The hierarchy of creditor claims, secured or unsecured, significantly impacts the recovery amounts. Navigating these complexities requires a keen understanding of bankruptcy laws and strategic decision-making. Creditors need to assess their positions, evaluate potential outcomes, and make informed choices to maximize their recoveries in either Chapter 11 or Chapter 7 proceedings.

General Unsecured Claims (“GUCs”)

General Unsecured Claims (GUCs) represent debts without any collateral or specific priority. In bankruptcy proceedings, these claims are lower in the hierarchy, and their treatment depends on the available funds after higher-priority claims have been satisfied.

In both Chapter 7 and Chapter 11 bankruptcies, GUCs often receive repayment only if there are remaining assets after satisfying secured and priority claims. Creditors holding GUCs face a higher risk of partial or no repayment compared to those with secured or priority claims.

Preferred and Common Equity Holders

Preferred and common equity holders are distinct classes of shareholders in a company, each with its own set of rights and preferences. Preferred equity holders have a higher claim on a company’s assets and earnings than common equity holders. They typically receive dividends before common shareholders and have a preference in the distribution of assets in the event of liquidation.

On the other hand, common equity holders have residual rights in a company, meaning they are entitled to the remaining assets and earnings after all other obligations have been satisfied. While common equity holders have voting rights and potential for higher returns, they stand lower in the hierarchy of claims compared to preferred equity holders.

Understanding the differences between preferred and common equity is crucial for investors, as it influences their potential returns, voting power, and overall position in the company’s capital structure.

Waterfall Payment

A “waterfall payment” refers to the systematic order in which creditors are repaid from the available assets of a debtor. The term “waterfall” is used to illustrate the cascading flow of funds down the hierarchy.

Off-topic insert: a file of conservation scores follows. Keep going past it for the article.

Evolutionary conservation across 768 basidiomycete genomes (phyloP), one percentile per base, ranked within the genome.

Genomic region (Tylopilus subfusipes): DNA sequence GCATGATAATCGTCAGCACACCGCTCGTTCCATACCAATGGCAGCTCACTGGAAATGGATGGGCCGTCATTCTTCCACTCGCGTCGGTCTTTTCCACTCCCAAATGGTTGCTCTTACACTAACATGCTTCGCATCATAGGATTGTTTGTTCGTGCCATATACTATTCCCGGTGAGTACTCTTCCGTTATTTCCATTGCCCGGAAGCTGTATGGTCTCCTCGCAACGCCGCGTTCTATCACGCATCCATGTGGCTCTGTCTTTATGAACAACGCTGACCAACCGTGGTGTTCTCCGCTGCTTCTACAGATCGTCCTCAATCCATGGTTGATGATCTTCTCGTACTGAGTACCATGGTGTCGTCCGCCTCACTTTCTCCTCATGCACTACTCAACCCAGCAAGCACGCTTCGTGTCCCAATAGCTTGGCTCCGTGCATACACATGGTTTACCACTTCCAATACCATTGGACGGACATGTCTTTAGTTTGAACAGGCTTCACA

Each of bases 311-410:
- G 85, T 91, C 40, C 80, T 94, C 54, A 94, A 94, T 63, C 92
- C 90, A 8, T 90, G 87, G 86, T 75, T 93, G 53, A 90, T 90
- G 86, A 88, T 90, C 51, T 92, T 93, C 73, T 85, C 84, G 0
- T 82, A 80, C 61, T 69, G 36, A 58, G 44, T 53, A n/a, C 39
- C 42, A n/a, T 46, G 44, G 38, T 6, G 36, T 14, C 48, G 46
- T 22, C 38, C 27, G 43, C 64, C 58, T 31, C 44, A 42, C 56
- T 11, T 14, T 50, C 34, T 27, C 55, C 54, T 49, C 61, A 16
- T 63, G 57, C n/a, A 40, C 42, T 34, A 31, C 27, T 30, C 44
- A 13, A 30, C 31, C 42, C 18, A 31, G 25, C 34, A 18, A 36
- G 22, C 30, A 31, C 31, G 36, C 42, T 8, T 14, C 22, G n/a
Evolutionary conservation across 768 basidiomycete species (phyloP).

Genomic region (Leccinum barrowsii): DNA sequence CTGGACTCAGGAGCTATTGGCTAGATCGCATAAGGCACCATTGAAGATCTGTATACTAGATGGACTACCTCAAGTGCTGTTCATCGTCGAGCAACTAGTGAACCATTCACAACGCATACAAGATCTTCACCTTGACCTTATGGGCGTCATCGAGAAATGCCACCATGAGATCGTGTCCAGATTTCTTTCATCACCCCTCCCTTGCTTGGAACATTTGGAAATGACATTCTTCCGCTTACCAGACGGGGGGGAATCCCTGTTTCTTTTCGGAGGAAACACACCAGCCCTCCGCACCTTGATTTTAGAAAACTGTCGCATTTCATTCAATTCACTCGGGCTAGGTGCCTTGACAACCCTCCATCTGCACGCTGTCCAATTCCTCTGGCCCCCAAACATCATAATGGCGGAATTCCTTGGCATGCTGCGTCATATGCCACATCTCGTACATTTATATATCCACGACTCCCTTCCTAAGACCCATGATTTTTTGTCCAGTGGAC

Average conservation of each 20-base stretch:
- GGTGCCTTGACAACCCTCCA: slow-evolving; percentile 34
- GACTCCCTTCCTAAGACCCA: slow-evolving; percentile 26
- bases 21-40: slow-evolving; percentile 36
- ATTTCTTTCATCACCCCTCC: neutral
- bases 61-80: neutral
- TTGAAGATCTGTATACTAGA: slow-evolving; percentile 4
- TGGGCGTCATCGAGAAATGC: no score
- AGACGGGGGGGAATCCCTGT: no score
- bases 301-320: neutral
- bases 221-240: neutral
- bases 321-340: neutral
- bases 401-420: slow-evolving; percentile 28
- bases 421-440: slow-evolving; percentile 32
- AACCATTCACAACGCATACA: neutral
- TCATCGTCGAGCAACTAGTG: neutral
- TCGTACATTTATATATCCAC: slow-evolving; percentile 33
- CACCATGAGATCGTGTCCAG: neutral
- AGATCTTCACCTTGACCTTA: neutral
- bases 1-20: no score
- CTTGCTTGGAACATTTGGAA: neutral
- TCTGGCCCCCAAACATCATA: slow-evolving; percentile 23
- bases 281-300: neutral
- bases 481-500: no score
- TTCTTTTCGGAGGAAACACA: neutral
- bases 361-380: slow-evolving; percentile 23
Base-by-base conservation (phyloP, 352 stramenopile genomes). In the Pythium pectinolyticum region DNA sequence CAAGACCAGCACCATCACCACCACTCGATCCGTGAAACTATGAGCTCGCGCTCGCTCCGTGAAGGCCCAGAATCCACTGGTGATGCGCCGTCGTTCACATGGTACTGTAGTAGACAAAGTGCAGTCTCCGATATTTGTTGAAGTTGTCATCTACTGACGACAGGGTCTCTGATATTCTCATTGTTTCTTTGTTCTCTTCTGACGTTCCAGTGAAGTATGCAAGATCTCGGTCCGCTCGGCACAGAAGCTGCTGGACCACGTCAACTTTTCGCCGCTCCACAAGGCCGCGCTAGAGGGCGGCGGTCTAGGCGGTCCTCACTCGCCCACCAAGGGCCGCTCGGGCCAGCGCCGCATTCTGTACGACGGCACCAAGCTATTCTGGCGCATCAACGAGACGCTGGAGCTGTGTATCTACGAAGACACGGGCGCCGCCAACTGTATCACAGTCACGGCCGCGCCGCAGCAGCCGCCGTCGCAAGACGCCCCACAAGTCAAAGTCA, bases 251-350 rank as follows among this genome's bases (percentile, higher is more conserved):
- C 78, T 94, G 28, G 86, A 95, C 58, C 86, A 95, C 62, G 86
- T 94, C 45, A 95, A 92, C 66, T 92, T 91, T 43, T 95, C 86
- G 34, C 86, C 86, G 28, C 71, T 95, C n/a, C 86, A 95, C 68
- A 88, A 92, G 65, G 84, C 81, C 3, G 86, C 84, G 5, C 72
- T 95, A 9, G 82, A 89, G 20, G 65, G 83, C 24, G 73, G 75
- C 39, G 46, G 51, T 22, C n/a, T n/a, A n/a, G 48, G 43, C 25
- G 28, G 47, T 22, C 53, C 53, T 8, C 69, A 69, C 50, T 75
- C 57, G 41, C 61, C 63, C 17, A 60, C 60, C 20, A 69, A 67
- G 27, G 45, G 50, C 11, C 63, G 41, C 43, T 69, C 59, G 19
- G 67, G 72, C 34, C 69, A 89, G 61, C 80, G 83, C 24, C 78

In a bankruptcy proceeding, the waterfall payment typically starts with priority claims being satisfied first. Once these priority claims are addressed, the remaining funds, if any, move down to the next tier of creditors, such as secured creditors. The process continues until all claims in the established hierarchy have been addressed or until the available assets are exhausted.

Common Complications of the Payment Process

Navigating the payment process in bankruptcy can be fraught with complexities, and several common complications may arise. One challenge involves the prioritization of claims, where creditors vie for repayment based on their claim status. Secured creditors may face difficulties if the value of collateral falls short of the debt owed. Additionally, disputes may arise over the classification of certain claims, impacting their position in the payment hierarchy.

Another complication stems from the potential insufficiency of available assets to meet all creditor demands. In such cases, the waterfall payment system becomes critical, determining the order in which creditors receive satisfaction. Furthermore, disputes may emerge among creditors, particularly if there’s uncertainty or disagreement regarding the validity or priority of claims.

How Do Creditors Get Paid?

Creditors receive payment in a structured manner through a process governed by bankruptcy rules. The payment hierarchy, or “waterfall,” outlines the order in which creditors receive satisfaction from the available assets.